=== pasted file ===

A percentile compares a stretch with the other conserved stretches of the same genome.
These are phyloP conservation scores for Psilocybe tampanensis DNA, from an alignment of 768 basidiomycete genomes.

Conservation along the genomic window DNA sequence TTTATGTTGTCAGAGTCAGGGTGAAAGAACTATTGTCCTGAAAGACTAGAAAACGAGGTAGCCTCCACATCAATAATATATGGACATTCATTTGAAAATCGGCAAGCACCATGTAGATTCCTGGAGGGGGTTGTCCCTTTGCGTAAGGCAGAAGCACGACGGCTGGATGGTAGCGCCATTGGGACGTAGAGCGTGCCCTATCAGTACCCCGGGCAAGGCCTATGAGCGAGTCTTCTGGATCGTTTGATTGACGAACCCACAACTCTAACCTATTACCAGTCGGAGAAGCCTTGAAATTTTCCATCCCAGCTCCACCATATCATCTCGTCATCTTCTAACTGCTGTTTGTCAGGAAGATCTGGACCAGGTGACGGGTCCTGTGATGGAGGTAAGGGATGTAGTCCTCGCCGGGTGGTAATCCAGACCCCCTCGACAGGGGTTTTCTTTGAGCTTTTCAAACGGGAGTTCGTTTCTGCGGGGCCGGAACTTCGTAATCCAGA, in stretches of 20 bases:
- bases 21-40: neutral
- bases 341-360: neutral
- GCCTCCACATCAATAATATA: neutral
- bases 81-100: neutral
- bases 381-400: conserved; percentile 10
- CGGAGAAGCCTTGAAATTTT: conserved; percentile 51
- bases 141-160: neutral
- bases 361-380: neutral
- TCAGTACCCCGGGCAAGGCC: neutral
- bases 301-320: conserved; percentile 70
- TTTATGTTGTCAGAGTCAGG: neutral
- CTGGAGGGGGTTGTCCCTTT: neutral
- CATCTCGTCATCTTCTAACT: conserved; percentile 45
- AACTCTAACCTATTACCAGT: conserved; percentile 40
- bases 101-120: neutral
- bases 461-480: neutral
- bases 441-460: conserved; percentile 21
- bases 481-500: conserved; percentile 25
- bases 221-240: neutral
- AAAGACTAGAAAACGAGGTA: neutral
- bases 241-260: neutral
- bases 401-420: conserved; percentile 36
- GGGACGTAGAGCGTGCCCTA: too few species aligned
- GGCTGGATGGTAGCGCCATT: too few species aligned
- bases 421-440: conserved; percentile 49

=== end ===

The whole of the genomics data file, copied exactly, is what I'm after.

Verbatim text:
A percentile compares a stretch with the other conserved stretches of the same genome.
These are phyloP conservation scores for Psilocybe tampanensis DNA, from an alignment of 768 basidiomycete genomes.

Conservation along the genomic window DNA sequence TTTATGTTGTCAGAGTCAGGGTGAAAGAACTATTGTCCTGAAAGACTAGAAAACGAGGTAGCCTCCACATCAATAATATATGGACATTCATTTGAAAATCGGCAAGCACCATGTAGATTCCTGGAGGGGGTTGTCCCTTTGCGTAAGGCAGAAGCACGACGGCTGGATGGTAGCGCCATTGGGACGTAGAGCGTGCCCTATCAGTACCCCGGGCAAGGCCTATGAGCGAGTCTTCTGGATCGTTTGATTGACGAACCCACAACTCTAACCTATTACCAGTCGGAGAAGCCTTGAAATTTTCCATCCCAGCTCCACCATATCATCTCGTCATCTTCTAACTGCTGTTTGTCAGGAAGATCTGGACCAGGTGACGGGTCCTGTGATGGAGGTAAGGGATGTAGTCCTCGCCGGGTGGTAATCCAGACCCCCTCGACAGGGGTTTTCTTTGAGCTTTTCAAACGGGAGTTCGTTTCTGCGGGGCCGGAACTTCGTAATCCAGA, in stretches of 20 bases:
- bases 21-40: neutral
- bases 341-360: neutral
- GCCTCCACATCAATAATATA: neutral
- bases 81-100: neutral
- bases 381-400: conserved; percentile 10
- CGGAGAAGCCTTGAAATTTT: conserved; percentile 51
- bases 141-160: neutral
- bases 361-380: neutral
- TCAGTACCCCGGGCAAGGCC: neutral
- bases 301-320: conserved; percentile 70
- TTTATGTTGTCAGAGTCAGG: neutral
- CTGGAGGGGGTTGTCCCTTT: neutral
- CATCTCGTCATCTTCTAACT: conserved; percentile 45
- AACTCTAACCTATTACCAGT: conserved; percentile 40
- bases 101-120: neutral
- bases 461-480: neutral
- bases 441-460: conserved; percentile 21
- bases 481-500: conserved; percentile 25
- bases 221-240: neutral
- AAAGACTAGAAAACGAGGTA: neutral
- bases 241-260: neutral
- bases 401-420: conserved; percentile 36
- GGGACGTAGAGCGTGCCCTA: too few species aligned
- GGCTGGATGGTAGCGCCATT: too few species aligned
- bases 421-440: conserved; percentile 49